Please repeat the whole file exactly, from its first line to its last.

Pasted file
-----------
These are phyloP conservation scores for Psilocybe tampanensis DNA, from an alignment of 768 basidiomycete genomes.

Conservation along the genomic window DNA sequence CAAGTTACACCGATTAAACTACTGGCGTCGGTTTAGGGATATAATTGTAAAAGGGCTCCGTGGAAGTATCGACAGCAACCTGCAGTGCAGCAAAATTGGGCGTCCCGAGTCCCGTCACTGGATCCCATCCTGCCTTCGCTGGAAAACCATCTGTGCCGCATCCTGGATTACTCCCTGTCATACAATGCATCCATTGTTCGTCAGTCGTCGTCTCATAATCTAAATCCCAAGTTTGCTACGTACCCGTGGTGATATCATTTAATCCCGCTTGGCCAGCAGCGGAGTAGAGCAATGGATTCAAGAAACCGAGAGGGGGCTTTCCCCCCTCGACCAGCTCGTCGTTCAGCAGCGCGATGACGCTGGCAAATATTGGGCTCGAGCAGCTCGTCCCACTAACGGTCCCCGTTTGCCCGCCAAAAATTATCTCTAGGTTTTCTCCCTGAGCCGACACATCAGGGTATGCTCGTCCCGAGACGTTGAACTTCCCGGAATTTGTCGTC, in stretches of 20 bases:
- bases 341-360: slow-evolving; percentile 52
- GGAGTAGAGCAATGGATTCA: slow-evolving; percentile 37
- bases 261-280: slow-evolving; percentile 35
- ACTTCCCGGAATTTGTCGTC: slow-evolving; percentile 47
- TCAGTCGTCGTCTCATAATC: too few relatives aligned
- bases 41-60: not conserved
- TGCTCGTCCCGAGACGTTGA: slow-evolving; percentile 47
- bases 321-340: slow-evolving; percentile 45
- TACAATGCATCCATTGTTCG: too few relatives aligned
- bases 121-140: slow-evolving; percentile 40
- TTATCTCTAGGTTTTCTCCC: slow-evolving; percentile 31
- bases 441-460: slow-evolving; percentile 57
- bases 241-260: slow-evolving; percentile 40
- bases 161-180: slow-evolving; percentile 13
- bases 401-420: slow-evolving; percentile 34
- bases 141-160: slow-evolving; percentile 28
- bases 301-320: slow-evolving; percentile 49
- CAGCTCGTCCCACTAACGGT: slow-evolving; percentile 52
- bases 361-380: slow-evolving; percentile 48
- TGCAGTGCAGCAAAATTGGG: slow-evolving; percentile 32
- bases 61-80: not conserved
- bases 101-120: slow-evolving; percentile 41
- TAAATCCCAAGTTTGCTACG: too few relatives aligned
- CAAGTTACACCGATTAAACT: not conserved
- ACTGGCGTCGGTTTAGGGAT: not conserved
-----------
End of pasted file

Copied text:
These are phyloP conservation scores for Psilocybe tampanensis DNA, from an alignment of 768 basidiomycete genomes.

Conservation along the genomic window DNA sequence CAAGTTACACCGATTAAACTACTGGCGTCGGTTTAGGGATATAATTGTAAAAGGGCTCCGTGGAAGTATCGACAGCAACCTGCAGTGCAGCAAAATTGGGCGTCCCGAGTCCCGTCACTGGATCCCATCCTGCCTTCGCTGGAAAACCATCTGTGCCGCATCCTGGATTACTCCCTGTCATACAATGCATCCATTGTTCGTCAGTCGTCGTCTCATAATCTAAATCCCAAGTTTGCTACGTACCCGTGGTGATATCATTTAATCCCGCTTGGCCAGCAGCGGAGTAGAGCAATGGATTCAAGAAACCGAGAGGGGGCTTTCCCCCCTCGACCAGCTCGTCGTTCAGCAGCGCGATGACGCTGGCAAATATTGGGCTCGAGCAGCTCGTCCCACTAACGGTCCCCGTTTGCCCGCCAAAAATTATCTCTAGGTTTTCTCCCTGAGCCGACACATCAGGGTATGCTCGTCCCGAGACGTTGAACTTCCCGGAATTTGTCGTC, in stretches of 20 bases:
- bases 341-360: slow-evolving; percentile 52
- GGAGTAGAGCAATGGATTCA: slow-evolving; percentile 37
- bases 261-280: slow-evolving; percentile 35
- ACTTCCCGGAATTTGTCGTC: slow-evolving; percentile 47
- TCAGTCGTCGTCTCATAATC: too few relatives aligned
- bases 41-60: not conserved
- TGCTCGTCCCGAGACGTTGA: slow-evolving; percentile 47
- bases 321-340: slow-evolving; percentile 45
- TACAATGCATCCATTGTTCG: too few relatives aligned
- bases 121-140: slow-evolving; percentile 40
- TTATCTCTAGGTTTTCTCCC: slow-evolving; percentile 31
- bases 441-460: slow-evolving; percentile 57
- bases 241-260: slow-evolving; percentile 40
- bases 161-180: slow-evolving; percentile 13
- bases 401-420: slow-evolving; percentile 34
- bases 141-160: slow-evolving; percentile 28
- bases 301-320: slow-evolving; percentile 49
- CAGCTCGTCCCACTAACGGT: slow-evolving; percentile 52
- bases 361-380: slow-evolving; percentile 48
- TGCAGTGCAGCAAAATTGGG: slow-evolving; percentile 32
- bases 61-80: not conserved
- bases 101-120: slow-evolving; percentile 41
- TAAATCCCAAGTTTGCTACG: too few relatives aligned
- CAAGTTACACCGATTAAACT: not conserved
- ACTGGCGTCGGTTTAGGGAT: not conserved